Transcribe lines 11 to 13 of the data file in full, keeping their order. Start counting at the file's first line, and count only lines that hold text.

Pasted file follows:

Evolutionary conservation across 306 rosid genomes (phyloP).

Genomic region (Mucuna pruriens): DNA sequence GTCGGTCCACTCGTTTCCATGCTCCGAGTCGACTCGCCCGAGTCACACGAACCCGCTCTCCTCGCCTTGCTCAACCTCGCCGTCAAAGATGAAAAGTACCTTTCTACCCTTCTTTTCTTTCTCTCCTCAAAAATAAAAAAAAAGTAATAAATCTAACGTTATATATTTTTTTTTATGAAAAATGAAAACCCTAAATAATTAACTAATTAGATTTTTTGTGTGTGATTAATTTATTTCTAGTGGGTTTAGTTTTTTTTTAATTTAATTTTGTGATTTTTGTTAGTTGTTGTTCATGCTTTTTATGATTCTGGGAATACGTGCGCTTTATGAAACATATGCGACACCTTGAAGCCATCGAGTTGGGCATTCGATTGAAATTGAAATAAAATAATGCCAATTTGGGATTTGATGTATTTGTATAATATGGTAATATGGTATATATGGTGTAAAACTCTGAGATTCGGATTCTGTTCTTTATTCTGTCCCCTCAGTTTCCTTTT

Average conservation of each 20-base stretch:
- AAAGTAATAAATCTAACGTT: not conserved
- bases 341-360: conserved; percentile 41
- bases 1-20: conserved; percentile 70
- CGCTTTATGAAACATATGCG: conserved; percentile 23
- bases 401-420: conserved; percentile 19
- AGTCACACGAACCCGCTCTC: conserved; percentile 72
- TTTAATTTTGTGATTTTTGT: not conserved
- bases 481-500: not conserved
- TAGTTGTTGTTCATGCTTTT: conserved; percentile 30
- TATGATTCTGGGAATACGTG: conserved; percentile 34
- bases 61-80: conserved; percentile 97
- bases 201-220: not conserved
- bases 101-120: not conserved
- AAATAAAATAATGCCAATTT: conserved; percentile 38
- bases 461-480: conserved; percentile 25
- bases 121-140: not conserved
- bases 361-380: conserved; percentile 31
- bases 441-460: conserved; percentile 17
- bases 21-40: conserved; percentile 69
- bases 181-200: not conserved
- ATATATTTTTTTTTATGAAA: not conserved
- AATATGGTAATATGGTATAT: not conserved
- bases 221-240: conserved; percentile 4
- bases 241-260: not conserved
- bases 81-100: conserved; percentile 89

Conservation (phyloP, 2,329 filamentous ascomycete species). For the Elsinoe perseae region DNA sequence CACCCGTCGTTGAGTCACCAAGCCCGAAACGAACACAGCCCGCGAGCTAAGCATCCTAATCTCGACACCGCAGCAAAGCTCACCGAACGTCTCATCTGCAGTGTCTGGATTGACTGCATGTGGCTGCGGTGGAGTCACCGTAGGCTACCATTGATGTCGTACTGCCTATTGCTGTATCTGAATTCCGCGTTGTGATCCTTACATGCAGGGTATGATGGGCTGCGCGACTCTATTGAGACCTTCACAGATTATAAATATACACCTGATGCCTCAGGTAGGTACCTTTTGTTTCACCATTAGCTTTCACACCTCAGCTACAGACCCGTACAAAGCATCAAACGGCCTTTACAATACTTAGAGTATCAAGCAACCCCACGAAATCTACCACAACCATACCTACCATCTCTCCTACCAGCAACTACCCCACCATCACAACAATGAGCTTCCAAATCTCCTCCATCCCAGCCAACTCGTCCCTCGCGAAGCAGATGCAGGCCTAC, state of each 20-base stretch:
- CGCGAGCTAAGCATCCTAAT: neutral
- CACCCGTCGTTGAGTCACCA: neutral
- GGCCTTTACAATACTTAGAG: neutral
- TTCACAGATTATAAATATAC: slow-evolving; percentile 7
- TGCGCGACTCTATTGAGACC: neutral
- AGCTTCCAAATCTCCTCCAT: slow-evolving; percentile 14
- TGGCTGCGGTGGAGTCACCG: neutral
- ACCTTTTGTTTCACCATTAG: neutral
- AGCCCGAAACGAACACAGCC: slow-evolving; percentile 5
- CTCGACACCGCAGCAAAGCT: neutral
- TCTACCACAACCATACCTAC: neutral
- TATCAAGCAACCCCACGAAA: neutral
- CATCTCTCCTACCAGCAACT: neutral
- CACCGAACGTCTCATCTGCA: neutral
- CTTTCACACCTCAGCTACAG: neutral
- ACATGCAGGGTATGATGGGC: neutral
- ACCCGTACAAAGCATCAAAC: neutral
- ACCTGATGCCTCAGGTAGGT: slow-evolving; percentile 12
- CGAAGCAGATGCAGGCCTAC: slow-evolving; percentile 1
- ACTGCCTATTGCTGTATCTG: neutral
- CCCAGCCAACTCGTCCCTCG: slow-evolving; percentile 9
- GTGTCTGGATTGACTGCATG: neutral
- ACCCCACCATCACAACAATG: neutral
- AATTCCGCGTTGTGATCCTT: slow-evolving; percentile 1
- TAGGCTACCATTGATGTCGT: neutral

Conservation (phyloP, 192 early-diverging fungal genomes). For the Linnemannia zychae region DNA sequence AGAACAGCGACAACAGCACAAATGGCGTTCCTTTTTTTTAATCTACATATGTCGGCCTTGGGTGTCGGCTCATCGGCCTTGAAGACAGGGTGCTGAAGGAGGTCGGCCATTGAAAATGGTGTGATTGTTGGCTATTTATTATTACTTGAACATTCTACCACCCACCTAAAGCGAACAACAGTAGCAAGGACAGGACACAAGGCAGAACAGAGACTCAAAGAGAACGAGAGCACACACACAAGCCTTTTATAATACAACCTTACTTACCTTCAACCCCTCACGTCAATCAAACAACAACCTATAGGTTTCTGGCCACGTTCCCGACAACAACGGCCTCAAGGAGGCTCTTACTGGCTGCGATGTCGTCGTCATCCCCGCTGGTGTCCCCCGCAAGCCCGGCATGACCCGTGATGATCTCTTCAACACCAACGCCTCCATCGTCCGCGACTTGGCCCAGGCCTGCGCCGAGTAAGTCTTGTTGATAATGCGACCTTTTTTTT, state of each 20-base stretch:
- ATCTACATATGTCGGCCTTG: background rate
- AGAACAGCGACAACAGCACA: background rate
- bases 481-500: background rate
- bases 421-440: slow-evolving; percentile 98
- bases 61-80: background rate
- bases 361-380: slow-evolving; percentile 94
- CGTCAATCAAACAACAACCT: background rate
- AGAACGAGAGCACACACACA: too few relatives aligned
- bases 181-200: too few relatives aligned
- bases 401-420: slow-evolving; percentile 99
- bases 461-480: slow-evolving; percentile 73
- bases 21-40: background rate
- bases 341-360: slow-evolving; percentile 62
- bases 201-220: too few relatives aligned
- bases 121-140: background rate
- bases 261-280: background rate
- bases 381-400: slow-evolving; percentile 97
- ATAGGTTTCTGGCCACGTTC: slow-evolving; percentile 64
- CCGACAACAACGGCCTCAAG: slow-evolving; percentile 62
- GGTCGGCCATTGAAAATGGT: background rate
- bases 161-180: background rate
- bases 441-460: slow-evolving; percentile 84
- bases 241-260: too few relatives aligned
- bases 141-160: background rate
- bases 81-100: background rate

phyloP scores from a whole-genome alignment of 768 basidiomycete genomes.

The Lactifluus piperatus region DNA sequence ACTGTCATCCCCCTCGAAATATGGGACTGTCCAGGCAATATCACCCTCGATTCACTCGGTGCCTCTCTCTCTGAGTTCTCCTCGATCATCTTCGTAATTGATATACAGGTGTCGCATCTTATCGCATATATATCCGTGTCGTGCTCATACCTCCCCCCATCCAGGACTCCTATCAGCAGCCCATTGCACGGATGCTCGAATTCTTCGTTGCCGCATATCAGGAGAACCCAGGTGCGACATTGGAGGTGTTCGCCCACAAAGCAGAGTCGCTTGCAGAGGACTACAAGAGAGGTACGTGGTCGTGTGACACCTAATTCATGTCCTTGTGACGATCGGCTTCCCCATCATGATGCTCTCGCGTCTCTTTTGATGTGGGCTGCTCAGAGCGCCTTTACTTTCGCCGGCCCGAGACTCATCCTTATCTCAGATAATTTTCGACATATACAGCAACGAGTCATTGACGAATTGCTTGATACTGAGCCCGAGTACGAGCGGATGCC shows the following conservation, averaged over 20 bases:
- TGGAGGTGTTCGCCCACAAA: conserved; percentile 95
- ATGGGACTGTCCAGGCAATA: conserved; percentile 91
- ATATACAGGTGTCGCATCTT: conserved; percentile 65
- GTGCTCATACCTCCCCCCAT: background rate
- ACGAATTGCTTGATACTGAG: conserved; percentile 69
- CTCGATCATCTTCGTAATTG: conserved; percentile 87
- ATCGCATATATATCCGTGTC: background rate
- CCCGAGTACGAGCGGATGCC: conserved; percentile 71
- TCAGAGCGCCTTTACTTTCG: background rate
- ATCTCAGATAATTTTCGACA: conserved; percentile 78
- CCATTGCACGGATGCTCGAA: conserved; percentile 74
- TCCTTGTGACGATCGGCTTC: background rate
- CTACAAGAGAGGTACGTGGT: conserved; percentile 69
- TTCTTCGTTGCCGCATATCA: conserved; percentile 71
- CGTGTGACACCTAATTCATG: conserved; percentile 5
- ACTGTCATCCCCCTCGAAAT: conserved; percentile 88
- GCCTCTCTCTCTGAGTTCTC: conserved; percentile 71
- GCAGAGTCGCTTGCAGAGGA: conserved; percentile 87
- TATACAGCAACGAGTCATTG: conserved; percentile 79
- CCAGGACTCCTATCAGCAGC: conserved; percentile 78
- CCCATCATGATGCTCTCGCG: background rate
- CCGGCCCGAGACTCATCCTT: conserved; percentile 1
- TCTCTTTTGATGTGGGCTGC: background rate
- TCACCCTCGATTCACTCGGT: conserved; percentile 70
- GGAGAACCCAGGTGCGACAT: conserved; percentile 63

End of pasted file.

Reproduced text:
- bases 481-500: not conserved
- TAGTTGTTGTTCATGCTTTT: conserved; percentile 30
- TATGATTCTGGGAATACGTG: conserved; percentile 34